Once the stampede was over, I'll bet the US would discover that there are dozens of dictators in the world more vicious than Saddam. Robert Mugabe of Zimbabwe, for example, has engineered a cynical strategy of racial exploitation that has pushed six million of his citizens into famine today. Burma's ruling junta has turned that nation into a slave-labor camp, where torture, executions, and terror are daily fare. And in North Korea, the policies of dictator-for-life Kim Jong-Il have turned a formerly fertile and prosperous land into a concentration camp where people are forced to eat grass to survive, and anybody who questions the great leader's brilliance is executed. There is no shortage of "evil" leaders of nations the list could go on for pages.

Of course, none of these nations have oil.

But if Saddam were to invite in the oil companies who through the corporate theft of human rights (more on this in a moment) have captured control of many of the policies of the United States Government, I suspect many things would change even in our thoughts about oil-rich Middle Eastern countries.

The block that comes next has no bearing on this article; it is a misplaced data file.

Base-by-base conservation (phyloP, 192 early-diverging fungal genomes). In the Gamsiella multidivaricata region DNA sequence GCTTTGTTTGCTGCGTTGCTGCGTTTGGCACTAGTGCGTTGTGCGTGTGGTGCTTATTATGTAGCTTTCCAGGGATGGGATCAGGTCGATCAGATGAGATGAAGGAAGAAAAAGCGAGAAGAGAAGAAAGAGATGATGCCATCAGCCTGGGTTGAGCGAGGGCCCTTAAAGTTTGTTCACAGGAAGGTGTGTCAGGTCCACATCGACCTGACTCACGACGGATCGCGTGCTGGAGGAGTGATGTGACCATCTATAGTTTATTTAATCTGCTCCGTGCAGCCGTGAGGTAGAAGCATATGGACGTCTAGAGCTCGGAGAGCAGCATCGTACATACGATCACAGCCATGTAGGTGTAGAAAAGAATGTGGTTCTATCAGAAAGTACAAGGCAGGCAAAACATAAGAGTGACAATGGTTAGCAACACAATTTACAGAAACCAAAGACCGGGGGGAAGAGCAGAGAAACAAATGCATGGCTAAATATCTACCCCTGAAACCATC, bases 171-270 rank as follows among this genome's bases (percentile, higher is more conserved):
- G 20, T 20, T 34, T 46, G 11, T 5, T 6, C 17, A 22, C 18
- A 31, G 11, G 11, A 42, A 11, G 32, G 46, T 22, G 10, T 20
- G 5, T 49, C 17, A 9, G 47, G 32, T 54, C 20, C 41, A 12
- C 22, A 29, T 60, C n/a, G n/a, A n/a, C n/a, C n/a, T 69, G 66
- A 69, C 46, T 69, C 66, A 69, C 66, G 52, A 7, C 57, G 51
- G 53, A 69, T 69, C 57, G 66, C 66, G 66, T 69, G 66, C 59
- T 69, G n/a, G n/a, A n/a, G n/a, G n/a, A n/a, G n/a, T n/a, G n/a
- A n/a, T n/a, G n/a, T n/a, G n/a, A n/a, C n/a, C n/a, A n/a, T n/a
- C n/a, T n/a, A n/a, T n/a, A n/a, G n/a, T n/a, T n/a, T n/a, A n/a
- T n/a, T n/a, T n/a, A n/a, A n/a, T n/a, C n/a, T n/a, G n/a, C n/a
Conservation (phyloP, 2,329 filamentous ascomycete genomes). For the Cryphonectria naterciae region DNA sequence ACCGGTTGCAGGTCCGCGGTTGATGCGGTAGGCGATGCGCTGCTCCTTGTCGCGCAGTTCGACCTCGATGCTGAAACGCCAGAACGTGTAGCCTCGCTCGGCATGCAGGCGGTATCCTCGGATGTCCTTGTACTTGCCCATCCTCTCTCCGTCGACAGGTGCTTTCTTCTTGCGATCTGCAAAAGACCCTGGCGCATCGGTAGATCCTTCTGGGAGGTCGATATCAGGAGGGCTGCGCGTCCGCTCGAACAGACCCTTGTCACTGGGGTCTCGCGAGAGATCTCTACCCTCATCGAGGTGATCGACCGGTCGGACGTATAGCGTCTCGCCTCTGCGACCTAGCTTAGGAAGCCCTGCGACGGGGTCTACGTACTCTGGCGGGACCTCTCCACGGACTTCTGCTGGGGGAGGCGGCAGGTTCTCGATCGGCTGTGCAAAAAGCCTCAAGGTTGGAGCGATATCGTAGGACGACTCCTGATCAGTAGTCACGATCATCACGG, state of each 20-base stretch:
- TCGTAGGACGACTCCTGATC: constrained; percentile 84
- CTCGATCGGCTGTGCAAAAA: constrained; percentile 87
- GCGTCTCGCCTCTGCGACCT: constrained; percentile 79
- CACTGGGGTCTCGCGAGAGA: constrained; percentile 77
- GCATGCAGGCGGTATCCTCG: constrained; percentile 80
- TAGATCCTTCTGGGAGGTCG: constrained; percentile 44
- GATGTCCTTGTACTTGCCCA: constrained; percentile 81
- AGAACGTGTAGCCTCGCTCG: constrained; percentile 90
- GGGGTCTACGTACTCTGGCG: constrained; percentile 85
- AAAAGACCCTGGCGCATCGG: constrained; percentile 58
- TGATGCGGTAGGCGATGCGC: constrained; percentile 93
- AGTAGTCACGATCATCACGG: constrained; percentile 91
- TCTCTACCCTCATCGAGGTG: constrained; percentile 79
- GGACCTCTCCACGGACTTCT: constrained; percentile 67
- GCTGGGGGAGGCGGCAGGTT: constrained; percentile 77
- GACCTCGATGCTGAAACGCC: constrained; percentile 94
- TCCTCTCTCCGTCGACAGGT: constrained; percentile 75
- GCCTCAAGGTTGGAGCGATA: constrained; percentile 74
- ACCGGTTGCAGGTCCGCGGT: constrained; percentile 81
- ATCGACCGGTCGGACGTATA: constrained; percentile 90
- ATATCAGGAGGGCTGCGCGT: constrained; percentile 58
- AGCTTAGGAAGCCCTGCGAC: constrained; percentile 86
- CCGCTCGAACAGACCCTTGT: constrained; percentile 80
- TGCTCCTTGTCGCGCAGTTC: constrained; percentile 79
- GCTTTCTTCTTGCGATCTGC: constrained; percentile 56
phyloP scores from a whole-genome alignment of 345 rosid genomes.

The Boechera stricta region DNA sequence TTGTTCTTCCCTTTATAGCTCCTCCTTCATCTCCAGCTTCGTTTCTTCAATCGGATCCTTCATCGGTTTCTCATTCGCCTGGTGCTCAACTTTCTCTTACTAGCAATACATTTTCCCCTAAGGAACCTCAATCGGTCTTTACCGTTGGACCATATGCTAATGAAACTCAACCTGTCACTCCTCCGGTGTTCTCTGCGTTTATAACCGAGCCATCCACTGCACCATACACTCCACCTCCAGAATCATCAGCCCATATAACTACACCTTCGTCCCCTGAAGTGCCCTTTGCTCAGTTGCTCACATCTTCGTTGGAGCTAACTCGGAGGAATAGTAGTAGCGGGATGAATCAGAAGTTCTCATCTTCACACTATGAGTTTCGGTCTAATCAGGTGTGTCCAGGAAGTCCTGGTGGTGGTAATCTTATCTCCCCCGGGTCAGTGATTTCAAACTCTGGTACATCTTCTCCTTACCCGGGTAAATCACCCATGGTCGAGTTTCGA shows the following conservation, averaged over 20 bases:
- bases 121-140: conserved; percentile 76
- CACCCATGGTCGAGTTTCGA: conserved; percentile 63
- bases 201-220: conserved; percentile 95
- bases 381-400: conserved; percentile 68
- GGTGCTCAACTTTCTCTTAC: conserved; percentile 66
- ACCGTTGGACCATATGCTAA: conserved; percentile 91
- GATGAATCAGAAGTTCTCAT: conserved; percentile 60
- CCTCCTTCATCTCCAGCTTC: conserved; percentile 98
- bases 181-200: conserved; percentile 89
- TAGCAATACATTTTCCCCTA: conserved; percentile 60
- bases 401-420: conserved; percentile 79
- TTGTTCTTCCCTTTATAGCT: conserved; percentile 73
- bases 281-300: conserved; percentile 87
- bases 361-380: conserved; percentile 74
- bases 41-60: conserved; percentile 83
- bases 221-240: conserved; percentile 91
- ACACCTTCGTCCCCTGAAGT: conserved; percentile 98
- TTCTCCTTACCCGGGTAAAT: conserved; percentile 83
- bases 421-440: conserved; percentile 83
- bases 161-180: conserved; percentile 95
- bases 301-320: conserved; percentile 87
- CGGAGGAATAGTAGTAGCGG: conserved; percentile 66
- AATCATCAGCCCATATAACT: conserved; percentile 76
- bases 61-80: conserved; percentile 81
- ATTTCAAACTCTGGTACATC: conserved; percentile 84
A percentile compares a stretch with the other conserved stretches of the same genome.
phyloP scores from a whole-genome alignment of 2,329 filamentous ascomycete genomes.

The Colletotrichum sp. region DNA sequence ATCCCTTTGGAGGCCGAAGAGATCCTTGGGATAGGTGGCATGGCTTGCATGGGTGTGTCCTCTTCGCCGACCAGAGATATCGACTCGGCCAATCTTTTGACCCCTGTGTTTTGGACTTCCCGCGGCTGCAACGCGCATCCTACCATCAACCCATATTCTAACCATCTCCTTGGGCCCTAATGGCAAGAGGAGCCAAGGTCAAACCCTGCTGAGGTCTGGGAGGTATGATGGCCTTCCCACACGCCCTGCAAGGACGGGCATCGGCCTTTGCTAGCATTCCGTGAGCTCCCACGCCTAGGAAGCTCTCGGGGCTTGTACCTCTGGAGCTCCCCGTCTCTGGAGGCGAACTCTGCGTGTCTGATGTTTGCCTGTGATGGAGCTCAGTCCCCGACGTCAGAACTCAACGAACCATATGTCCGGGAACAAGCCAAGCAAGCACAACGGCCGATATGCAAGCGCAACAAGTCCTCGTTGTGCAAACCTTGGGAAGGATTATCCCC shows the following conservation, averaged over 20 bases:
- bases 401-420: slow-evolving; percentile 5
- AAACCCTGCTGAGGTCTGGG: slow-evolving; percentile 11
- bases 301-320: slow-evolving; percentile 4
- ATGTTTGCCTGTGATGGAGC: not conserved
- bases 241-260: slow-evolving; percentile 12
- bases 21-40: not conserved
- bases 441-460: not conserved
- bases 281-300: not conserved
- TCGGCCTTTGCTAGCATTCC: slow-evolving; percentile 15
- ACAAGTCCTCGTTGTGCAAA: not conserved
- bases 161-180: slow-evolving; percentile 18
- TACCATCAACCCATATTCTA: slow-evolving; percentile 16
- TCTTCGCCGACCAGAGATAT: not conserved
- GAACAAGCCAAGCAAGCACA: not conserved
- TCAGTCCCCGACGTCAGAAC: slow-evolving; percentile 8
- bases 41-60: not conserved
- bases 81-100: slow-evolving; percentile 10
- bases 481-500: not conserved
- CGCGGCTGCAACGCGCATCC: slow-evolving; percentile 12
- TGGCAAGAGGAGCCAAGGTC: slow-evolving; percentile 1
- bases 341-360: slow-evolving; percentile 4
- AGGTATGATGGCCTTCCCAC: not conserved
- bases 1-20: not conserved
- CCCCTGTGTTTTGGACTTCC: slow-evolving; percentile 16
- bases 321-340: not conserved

We may notice that Iraq is not the nation that nurtures and exports the most virulent and anti-American form of religious intolerance; there were no Iraqi hijackers on 911. Iraq, in fact, was and is hostile to El Quiada. We may discover that Iraq is not the least stable nation in the world that seeks or has nuclear weapons and millions of followers of Osama's theology (that prize probably goes to Pakistan). We may notice that women in Iraq are not required to wear a veil, as they are in other oil-rich Arab nations that we befriend, and that the government, while brutal and repressive, is secular and neither demands nor encourages the types of religious fundamentalism that lead to suicide bombers and 911, as do so many other nations in the region. We may remember that just a few months ago in the Democratic Republic of the Congo, to quote Human Rights Watch, "soldiers carried out indiscriminate killings of civilians," including "summary executions, numerous rapes, beatings, and widespread looting."